Duval Street may get all the glory, but this one-mile stretch serves up the essential quirky cultural finds that define Key West.


Key West isn’t like anywhere else in Florida. Actually, Key West isn’t like anywhere else period. And it especially shows on Whitehead Street. Where other town’s main cultural streets are crowded with shops and restaurants, this one-mile stretch reaching from the Southernmost Point of the Continental United States to the Mel Fisher Maritime Museum is mostly lined with old-school bungalows in either white or bright, tropical shades of pink, blue, and green. And rather than cars on the street, you’ll find Key West’s peculiar mix of scooters, golf carts, and tour vehicles like trollies and trains parked under monolithic bushes of flowering bougainvillea. Mixed among the charming homes, you’ll find some restaurants and boutiques, but more importantly, you’ll find some of the Key’s most important cultural destinations. When it comes to things to do in Key West, exploring Whitehead Street should be number one.

Carpe Diem Ice Cream

Carpe Diem Ice Cream [101 Whitehead Street]

Seize the day at this tropical-colored shop, offering over 20 different handmade ice cream and sorbet flavors. Think cake batter, orange pineapple, and black raspberry fudge served in pristine rolls that are then decked out with whipped cream, fresh fruit, Pirouette cookies, and other fun toppings. They are almost too cute to eat. Along with ice cream, the shop offers smoothies, cookies, and key lime pie, of course.

Mile Marker Zero [501 Whitehead Street]

Route 1 runs all the way from Fort Kent, Maine, along the Canadian border down 2,369 miles to Key West. The end (or start, depending on who you ask) is right on Whitehead Street complete with a 0-mile marker sign which collects almost as many visitors as the southernmost buoy. After snapping your picks, pop into End of the Road, right across Fleming Street,  for souvenirs for both the Route 1 terminus and Key West as a whole.

 

Street Smart: Key West’s Whitehead Street

Green Parrot Bar [601 Whitehead Street]

This bar has stood at the corner of Whitehead and Southard since the end of the second World War when it was a haven for sailors stationed in the area. Since then, the bar has been a hot spot for hippies, bikers, and all kinds of local characters who call the Key home. Inside you’ll find wall cluttered with ephemera of the Key’s past under a parachute tacked to the ceiling creating the sense of walking under a big top. Between the history, the “everyone is welcome” atmosphere, and the calendar of live music, the Green Parrot has been voted Best Bar in Key West and the United States on multiple occasions.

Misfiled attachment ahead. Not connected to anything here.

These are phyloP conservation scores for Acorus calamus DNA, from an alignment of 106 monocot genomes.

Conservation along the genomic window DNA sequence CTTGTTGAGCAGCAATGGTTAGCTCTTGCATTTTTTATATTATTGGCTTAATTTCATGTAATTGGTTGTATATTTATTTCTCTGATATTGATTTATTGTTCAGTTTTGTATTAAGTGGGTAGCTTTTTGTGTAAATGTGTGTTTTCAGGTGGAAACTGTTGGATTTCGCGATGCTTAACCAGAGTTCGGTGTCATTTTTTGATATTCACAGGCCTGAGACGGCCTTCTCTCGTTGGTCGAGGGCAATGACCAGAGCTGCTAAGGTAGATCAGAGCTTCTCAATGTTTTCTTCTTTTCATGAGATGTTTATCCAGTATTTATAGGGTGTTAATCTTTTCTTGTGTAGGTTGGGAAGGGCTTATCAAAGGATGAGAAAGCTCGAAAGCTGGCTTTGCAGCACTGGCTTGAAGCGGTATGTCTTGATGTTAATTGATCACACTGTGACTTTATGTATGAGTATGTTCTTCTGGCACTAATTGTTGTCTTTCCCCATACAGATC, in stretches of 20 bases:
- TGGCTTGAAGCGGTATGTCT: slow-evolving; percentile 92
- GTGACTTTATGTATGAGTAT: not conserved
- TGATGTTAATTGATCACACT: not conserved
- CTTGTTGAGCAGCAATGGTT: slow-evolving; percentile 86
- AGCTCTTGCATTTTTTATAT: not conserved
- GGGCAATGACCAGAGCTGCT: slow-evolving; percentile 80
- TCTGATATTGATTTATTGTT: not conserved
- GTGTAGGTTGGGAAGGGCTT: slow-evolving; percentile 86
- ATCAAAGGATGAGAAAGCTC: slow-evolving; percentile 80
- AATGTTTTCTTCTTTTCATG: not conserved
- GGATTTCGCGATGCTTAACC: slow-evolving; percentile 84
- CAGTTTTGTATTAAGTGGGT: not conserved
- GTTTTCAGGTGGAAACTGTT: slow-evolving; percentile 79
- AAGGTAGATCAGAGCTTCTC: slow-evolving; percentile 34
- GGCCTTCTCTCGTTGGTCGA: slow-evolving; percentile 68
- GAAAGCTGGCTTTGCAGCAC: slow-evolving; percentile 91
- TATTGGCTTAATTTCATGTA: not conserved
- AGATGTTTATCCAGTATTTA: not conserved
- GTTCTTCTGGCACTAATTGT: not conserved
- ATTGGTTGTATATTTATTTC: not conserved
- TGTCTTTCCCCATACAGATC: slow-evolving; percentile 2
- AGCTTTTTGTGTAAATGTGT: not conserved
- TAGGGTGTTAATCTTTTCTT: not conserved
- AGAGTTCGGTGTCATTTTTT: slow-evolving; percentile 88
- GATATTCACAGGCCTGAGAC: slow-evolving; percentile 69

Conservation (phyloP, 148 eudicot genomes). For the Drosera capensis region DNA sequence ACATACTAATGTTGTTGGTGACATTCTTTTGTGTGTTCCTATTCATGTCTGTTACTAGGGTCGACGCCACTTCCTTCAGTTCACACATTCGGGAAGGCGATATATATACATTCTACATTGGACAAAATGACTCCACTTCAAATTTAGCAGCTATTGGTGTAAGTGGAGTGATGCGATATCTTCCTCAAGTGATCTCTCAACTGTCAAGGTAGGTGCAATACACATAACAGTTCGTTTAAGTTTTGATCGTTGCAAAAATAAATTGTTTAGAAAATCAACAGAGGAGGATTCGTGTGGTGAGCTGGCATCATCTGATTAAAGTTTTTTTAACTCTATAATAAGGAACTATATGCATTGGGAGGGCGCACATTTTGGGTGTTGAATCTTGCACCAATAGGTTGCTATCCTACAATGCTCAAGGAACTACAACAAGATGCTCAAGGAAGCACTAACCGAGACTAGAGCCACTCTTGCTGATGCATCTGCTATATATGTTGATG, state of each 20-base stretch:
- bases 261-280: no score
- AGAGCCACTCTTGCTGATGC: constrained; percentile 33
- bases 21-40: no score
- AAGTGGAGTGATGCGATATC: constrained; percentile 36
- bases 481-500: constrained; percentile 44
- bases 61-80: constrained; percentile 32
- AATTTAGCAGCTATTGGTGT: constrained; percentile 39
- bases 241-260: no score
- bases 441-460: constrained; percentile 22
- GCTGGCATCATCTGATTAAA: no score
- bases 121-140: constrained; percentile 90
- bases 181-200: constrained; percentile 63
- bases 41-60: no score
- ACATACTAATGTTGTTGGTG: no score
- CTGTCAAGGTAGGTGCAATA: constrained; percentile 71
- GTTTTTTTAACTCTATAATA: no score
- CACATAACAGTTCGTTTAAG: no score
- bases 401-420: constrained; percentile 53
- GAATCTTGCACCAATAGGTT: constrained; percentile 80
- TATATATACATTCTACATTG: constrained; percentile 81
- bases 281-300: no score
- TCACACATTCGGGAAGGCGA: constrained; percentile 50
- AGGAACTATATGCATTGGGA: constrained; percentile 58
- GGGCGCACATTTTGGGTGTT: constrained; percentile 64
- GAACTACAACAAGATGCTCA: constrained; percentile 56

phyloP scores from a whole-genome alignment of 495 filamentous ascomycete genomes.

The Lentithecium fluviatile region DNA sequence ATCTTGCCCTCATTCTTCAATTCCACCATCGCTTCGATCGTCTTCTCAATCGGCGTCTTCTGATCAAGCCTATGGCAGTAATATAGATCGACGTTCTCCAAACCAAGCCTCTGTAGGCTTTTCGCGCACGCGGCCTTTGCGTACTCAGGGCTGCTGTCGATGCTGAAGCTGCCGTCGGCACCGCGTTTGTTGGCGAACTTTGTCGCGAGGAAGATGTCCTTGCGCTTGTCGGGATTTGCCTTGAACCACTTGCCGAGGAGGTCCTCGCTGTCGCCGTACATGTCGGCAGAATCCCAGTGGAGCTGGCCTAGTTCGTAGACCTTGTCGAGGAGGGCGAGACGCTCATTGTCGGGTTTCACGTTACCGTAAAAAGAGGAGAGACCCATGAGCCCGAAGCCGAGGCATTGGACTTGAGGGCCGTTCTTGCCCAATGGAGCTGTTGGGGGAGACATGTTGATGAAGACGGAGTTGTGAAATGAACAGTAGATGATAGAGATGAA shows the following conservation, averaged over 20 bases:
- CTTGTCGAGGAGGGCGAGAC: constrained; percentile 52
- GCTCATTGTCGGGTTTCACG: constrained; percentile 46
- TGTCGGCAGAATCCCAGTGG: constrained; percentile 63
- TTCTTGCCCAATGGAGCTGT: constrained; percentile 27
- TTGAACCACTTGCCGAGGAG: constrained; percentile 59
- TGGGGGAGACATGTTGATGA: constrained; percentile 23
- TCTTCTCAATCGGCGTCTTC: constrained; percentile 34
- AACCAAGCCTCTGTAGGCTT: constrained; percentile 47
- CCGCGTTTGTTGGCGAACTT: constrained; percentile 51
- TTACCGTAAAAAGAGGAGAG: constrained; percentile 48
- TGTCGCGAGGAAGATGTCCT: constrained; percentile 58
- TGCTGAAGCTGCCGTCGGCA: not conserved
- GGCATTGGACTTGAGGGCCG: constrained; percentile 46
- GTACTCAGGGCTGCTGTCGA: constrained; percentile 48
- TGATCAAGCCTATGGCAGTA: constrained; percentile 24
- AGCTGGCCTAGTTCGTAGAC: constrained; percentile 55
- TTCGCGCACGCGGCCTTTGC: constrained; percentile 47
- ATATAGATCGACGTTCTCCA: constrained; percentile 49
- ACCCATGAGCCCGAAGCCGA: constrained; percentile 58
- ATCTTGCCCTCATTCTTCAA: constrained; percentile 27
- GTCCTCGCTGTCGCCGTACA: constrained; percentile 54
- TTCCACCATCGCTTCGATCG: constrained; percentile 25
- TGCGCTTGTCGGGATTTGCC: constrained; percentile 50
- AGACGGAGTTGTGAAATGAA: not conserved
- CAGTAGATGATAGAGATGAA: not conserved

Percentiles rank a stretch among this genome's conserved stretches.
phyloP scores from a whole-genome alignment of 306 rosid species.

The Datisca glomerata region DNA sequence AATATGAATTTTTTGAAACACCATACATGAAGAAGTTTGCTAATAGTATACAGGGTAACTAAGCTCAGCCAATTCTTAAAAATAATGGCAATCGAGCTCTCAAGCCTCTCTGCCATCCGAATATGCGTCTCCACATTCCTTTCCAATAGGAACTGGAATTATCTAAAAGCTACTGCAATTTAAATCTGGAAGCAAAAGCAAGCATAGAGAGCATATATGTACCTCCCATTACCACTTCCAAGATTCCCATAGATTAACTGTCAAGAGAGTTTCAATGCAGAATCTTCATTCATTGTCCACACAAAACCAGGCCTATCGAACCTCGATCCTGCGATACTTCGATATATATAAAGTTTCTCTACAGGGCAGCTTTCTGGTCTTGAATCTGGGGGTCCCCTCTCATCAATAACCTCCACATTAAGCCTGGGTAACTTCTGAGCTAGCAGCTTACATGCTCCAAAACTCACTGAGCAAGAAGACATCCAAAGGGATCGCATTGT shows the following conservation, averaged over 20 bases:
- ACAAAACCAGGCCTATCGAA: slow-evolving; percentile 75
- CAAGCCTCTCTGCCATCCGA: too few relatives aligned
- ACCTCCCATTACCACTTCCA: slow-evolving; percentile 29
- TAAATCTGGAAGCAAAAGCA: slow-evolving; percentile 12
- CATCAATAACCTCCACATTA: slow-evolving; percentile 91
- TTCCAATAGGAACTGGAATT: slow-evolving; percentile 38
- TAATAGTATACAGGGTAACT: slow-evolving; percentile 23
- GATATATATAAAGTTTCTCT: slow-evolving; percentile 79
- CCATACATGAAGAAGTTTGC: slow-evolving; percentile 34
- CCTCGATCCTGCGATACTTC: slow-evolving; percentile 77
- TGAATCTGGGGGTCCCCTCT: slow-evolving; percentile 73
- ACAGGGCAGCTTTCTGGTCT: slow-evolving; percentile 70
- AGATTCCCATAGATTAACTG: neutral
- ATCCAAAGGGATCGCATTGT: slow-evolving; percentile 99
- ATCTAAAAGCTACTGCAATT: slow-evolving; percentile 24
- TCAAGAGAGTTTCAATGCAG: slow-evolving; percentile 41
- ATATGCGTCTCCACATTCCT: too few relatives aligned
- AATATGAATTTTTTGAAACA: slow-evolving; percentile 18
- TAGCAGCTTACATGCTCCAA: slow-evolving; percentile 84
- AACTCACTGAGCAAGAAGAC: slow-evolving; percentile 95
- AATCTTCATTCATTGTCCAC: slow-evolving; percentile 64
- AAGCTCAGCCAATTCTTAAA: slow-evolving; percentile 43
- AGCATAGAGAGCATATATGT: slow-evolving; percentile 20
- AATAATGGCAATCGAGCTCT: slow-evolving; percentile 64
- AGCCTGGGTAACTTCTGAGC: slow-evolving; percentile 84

Street Smart: Key West’s Whitehead Street

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Ernest Hemingway Home and Museum [907 Whitehead Street]

Full of the six-toed descendants of Hemingway’s cat Snow White, the Key West home of this literary giant is open to the public. Spread across the two floors of the house, the residence has been kept much as it was when “Papa” lived there from 1931 to ’39. Tour the gardens and house or visit the bookshop to pick up the full works of Hemingway and his contemporaries and other Key West novelties, or head over to the Moondog Café right next door for a Cuban coffee.

Key West Lighthouse [938 Whitehead Street]

Climb up the 88 steps to the top of the spiral staircase of one of the oldest lighthouses in the country (the 15th oldest of more than 800) and take in the sweeping and uninterrupted view of the key and the waters beyond. Alongside the lighthouse and built into the home of the old lighthouse keeper, the Keepers Quarters Museum features displays on the history of both this light and others around the Keys and southern Florida.

 

Street Smart: Key West’s Whitehead Street

Rockhouse Gallery [330 Julia Street]

Located on the corner of Whitehead and Julie, this art gallery looks like a squat old church, but step through the front doors to find an ultra-modern gallery spread across two floors. The walls are lined with vibrant coastal art by award-winning local artists like watercolor artist Joan Becker and deep-sea photographer Tony Ludovico. Along with wall art, the gallery houses Pacific Green furniture, a sustainable and beautiful line of chairs created by hand from sustainably sourced palmwood and recycled materials.

 

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